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UW Cinematheque returns to in-person screenings with its summer series
MOVIES

UW Cinematheque returns to in-person screenings with its summer series

Make Way for Tomorrow

Victor Moore and Beulah Bondi star as an aging couple who lose their home in "Make Way for Tomorrow," the inaugural showing in UW Cinematheque's summer series.

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After a 16-month hiatus from in-person screenings, UW Cinematheque has announced its summer programming series which begins Wednesday, June 30, marking its return to its screening room at 4070 Vilas Hall, 821 University Ave.

The six-week series of free feature films will occur Wednesdays through Fridays, screening a total of 18 films in their original or archival 35mm prints. The lineup for Cinematheque’s return includes a variety of classic films; three selected works from Charles Bronson’s filmography in honor of his centennial; contemporary Asian cinema standouts like Ann Hui’s “Song of the Exile"; the complete American works of French cinema icon Jean Gabin; Paul Verhoeven’s “The 4th Man,” and James Cameron’s bombastic blockbuster sequel, “Aliens,” among others.

“In the summertime, we sort of give ourselves license to go crazy and just sort of show the movies that we want to show. I think that’s a fun way to bring people back to the theater,” said Ben Reiser, head of donor relations and accounts at UW Cinematheque. 

Seating capacity and safety practices will follow in line with UW’s current policies, with about 50 available seats per showing indicated by seat coverings; seats will be distanced six feet apart from one another. Because of the limited capacity, Cinematheque is also adding second screenings for many of the films.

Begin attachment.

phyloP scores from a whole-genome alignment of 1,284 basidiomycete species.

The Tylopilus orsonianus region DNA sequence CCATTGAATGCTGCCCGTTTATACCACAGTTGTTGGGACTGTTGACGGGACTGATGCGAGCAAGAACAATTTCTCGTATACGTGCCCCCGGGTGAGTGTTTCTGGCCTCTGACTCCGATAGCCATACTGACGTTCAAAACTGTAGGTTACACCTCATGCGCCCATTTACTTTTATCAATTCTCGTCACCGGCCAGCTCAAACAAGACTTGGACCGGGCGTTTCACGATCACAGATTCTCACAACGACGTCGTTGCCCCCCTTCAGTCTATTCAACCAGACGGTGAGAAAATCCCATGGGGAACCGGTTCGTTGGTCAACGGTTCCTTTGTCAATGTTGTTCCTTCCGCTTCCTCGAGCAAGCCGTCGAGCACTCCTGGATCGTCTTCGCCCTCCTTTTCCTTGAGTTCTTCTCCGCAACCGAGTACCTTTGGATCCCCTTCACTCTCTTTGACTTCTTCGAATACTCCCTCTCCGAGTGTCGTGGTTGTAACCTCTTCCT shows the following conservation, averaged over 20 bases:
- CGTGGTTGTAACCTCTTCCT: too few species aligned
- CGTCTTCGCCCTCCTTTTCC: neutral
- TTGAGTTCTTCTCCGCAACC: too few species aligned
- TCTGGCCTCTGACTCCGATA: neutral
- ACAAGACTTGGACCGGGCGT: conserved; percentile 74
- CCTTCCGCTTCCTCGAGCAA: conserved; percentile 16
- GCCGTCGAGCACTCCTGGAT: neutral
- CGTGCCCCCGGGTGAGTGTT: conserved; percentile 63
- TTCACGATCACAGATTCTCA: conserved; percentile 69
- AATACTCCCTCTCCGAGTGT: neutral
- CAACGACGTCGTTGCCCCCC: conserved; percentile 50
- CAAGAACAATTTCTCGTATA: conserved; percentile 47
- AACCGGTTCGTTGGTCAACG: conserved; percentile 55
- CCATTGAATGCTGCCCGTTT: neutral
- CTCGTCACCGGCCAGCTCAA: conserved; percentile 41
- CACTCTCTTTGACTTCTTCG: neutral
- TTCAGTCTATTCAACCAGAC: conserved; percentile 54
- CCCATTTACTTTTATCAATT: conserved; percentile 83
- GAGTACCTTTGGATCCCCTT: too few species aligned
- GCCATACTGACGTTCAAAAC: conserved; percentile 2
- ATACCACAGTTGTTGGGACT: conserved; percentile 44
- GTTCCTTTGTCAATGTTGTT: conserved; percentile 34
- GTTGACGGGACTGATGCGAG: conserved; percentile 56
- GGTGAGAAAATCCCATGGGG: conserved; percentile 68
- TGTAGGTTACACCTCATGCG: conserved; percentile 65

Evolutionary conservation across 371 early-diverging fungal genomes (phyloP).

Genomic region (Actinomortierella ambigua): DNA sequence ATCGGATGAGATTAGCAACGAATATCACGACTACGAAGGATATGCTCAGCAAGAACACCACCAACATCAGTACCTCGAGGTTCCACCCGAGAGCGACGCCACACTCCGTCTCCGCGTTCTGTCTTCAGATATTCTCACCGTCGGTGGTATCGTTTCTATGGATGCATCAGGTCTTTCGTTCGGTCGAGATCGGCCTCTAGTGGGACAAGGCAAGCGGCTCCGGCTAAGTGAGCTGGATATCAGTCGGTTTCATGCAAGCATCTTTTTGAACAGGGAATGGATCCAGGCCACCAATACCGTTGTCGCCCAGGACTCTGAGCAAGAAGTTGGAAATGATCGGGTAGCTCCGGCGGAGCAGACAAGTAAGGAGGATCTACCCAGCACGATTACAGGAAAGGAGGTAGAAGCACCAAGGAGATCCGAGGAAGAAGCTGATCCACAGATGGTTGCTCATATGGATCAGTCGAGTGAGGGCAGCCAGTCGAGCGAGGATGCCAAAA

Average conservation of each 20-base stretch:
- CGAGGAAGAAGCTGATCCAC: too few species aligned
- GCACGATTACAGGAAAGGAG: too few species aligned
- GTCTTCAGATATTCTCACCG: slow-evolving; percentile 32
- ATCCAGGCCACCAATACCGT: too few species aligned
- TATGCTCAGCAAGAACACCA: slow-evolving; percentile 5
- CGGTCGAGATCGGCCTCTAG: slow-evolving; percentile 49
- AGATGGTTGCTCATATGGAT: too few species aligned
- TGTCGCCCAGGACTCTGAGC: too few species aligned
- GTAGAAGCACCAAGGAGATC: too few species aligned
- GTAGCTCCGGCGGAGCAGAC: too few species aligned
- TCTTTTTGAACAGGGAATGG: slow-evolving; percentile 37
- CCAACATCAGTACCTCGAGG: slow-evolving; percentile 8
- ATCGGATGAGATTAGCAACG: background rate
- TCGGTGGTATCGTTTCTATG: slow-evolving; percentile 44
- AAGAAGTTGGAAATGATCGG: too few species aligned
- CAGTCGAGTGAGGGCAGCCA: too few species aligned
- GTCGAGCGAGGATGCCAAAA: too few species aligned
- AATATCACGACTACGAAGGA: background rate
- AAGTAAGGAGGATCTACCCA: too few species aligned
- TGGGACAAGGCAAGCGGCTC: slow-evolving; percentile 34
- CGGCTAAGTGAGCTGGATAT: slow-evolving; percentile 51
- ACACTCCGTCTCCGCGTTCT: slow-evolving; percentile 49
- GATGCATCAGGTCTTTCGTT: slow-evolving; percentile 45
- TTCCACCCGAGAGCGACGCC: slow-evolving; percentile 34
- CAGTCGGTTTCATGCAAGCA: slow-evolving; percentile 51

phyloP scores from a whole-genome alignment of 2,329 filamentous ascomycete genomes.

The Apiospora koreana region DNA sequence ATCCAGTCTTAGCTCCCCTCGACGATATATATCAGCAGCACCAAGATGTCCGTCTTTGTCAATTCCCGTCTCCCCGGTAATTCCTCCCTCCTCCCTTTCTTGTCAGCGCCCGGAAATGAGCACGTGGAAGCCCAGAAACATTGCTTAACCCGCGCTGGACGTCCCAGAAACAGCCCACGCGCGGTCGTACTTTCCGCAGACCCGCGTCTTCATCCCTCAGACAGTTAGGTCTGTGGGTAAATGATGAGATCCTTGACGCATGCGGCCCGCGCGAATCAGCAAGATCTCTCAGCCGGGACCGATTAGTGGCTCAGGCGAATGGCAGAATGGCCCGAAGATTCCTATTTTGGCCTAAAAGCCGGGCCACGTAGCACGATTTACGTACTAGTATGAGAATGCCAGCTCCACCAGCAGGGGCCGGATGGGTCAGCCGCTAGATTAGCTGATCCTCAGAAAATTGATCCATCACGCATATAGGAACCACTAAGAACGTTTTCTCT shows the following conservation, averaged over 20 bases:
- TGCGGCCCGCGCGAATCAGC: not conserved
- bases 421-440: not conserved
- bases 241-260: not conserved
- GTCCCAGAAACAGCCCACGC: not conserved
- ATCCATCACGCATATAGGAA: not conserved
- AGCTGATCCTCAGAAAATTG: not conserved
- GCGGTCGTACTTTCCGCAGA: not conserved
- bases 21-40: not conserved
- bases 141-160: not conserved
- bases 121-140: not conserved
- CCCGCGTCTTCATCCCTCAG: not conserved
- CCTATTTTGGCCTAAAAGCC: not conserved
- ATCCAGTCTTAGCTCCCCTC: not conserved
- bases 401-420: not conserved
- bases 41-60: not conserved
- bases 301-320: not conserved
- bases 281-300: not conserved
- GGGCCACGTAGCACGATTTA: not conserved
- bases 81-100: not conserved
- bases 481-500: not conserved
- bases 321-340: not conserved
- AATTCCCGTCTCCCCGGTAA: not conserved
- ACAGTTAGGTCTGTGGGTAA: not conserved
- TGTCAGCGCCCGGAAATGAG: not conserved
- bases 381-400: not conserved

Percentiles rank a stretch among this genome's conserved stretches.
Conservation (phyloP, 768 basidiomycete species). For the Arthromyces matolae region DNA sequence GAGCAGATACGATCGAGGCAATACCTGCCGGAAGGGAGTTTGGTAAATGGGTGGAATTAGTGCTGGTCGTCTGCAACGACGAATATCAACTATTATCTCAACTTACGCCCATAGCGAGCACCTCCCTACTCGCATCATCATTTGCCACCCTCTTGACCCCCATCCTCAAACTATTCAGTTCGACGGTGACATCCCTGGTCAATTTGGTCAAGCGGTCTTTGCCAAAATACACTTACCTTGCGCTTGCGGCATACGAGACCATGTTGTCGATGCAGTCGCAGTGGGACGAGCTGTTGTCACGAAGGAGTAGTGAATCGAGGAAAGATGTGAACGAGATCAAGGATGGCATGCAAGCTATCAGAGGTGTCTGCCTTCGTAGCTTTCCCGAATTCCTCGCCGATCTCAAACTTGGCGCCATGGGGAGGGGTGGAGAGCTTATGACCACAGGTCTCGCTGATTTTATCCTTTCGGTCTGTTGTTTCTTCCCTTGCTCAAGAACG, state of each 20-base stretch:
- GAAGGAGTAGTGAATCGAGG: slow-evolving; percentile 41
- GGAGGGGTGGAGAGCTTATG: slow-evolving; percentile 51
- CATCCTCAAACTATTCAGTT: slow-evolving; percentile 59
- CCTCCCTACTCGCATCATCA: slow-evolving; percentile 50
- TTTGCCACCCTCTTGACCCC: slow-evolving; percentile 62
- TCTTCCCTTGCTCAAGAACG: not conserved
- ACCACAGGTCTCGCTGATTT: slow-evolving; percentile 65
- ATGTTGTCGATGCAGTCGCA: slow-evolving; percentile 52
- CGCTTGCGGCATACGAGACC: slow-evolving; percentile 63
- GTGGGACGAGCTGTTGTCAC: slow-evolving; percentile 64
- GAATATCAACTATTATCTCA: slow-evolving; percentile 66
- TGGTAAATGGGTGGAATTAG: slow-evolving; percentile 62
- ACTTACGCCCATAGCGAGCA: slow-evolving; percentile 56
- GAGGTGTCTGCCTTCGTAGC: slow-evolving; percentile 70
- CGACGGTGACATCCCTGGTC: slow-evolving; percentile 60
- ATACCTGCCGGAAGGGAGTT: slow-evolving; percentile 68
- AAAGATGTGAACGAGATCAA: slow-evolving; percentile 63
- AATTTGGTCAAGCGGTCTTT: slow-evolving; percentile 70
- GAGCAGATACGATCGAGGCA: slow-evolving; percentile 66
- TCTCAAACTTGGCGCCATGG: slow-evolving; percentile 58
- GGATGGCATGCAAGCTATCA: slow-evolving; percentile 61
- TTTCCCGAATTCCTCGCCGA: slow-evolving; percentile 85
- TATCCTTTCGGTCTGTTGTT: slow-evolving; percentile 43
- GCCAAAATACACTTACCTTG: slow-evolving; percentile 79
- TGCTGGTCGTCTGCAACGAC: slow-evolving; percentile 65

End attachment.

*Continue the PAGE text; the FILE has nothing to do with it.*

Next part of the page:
All showings will begin at 5 p.m. and second screenings at 7 p.m.

In lieu of in-person screenings, Cinematheque transitioned to a virtual series of screenings alongside weekly supplemental podcasts discussing programmed films and speaking with a variety of filmmakers and screenwriters. The uncertainty of not knowing how long the conditions of the pandemic would persist was a challenging roadblock.

“It definitely took some adjusting,” Reiser said. “But I think the difficulty was in programming and finding things that were available to us.”

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Reiser said Cinematheque’s virtual screening programming had to strike a tricky balance, locating films that distributors were willing to allow a limited number of viewers to access for free while trying to select titles that weren’t already available on most streaming platforms.

Director of Programming Jim Healy says that although the pandemic isn’t completely a thing of the past, he hopes those who are vaccinated can feel comfortable returning to theaters through Cinematheque’s latest season — an activity many cinephiles have missed over the past year or so.

“What we’re doing with Cinematheque will help remedy those wounds for others like me who have been missing movies in the theater,” Healy said.

Cinematheque’s first screening of the summer season on Wednesday, June 30 will be the 1937 film “Make Way for Tomorrow,” a film Orson Welles claimed “could make a stone cry.” Victor Moore and Beulah Bondi star as an aging couple who are forced to split apart and move in with their grown children after losing their home. The film inspired Yasujiro Ozu’s 1953 film “Tokyo Story,” which Cinematheque will also be screening the following evening on Thursday, July 1. 

While all the major theater chains switched to digital years ago, UW Cinematheque is committed to screening movies on 35mm if at all possible, Reiser said.

“There’s something about watching 35mm, with all its scratches and some occasional splices… There’s something organic about that and something magical and it’s got its own energy. You really can’t replicate that with digital exhibition,” Reiser said.

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